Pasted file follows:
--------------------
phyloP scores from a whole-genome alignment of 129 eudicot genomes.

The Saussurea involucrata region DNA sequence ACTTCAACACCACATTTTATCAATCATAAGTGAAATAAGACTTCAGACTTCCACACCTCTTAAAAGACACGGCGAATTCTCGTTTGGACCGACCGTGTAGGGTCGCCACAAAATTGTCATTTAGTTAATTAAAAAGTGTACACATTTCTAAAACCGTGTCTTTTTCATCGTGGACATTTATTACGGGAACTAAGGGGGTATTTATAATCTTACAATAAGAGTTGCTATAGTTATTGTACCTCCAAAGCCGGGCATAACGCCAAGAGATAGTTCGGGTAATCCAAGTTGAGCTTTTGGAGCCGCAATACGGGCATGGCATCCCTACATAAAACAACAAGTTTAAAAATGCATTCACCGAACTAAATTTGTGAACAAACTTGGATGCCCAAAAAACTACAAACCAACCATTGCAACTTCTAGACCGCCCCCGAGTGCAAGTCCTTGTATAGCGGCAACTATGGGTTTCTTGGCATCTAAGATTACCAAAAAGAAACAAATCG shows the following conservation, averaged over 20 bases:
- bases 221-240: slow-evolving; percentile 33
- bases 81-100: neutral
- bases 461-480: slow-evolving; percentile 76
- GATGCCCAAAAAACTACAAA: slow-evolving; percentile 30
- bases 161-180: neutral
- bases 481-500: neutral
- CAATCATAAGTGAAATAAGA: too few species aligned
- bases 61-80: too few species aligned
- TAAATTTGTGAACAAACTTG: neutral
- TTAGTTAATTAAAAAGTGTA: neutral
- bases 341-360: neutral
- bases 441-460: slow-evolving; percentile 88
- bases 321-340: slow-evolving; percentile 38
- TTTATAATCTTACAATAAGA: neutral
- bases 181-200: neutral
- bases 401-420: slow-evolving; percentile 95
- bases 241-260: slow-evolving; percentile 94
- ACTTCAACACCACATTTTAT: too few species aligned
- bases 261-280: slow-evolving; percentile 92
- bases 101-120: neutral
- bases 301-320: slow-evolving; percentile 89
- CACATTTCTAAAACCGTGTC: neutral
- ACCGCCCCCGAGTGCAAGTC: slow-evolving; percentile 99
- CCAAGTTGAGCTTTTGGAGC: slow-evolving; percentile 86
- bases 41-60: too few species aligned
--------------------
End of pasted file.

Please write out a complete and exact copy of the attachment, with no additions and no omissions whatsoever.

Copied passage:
phyloP scores from a whole-genome alignment of 129 eudicot genomes.

The Saussurea involucrata region DNA sequence ACTTCAACACCACATTTTATCAATCATAAGTGAAATAAGACTTCAGACTTCCACACCTCTTAAAAGACACGGCGAATTCTCGTTTGGACCGACCGTGTAGGGTCGCCACAAAATTGTCATTTAGTTAATTAAAAAGTGTACACATTTCTAAAACCGTGTCTTTTTCATCGTGGACATTTATTACGGGAACTAAGGGGGTATTTATAATCTTACAATAAGAGTTGCTATAGTTATTGTACCTCCAAAGCCGGGCATAACGCCAAGAGATAGTTCGGGTAATCCAAGTTGAGCTTTTGGAGCCGCAATACGGGCATGGCATCCCTACATAAAACAACAAGTTTAAAAATGCATTCACCGAACTAAATTTGTGAACAAACTTGGATGCCCAAAAAACTACAAACCAACCATTGCAACTTCTAGACCGCCCCCGAGTGCAAGTCCTTGTATAGCGGCAACTATGGGTTTCTTGGCATCTAAGATTACCAAAAAGAAACAAATCG shows the following conservation, averaged over 20 bases:
- bases 221-240: slow-evolving; percentile 33
- bases 81-100: neutral
- bases 461-480: slow-evolving; percentile 76
- GATGCCCAAAAAACTACAAA: slow-evolving; percentile 30
- bases 161-180: neutral
- bases 481-500: neutral
- CAATCATAAGTGAAATAAGA: too few species aligned
- bases 61-80: too few species aligned
- TAAATTTGTGAACAAACTTG: neutral
- TTAGTTAATTAAAAAGTGTA: neutral
- bases 341-360: neutral
- bases 441-460: slow-evolving; percentile 88
- bases 321-340: slow-evolving; percentile 38
- TTTATAATCTTACAATAAGA: neutral
- bases 181-200: neutral
- bases 401-420: slow-evolving; percentile 95
- bases 241-260: slow-evolving; percentile 94
- ACTTCAACACCACATTTTAT: too few species aligned
- bases 261-280: slow-evolving; percentile 92
- bases 101-120: neutral
- bases 301-320: slow-evolving; percentile 89
- CACATTTCTAAAACCGTGTC: neutral
- ACCGCCCCCGAGTGCAAGTC: slow-evolving; percentile 99
- CCAAGTTGAGCTTTTGGAGC: slow-evolving; percentile 86
- bases 41-60: too few species aligned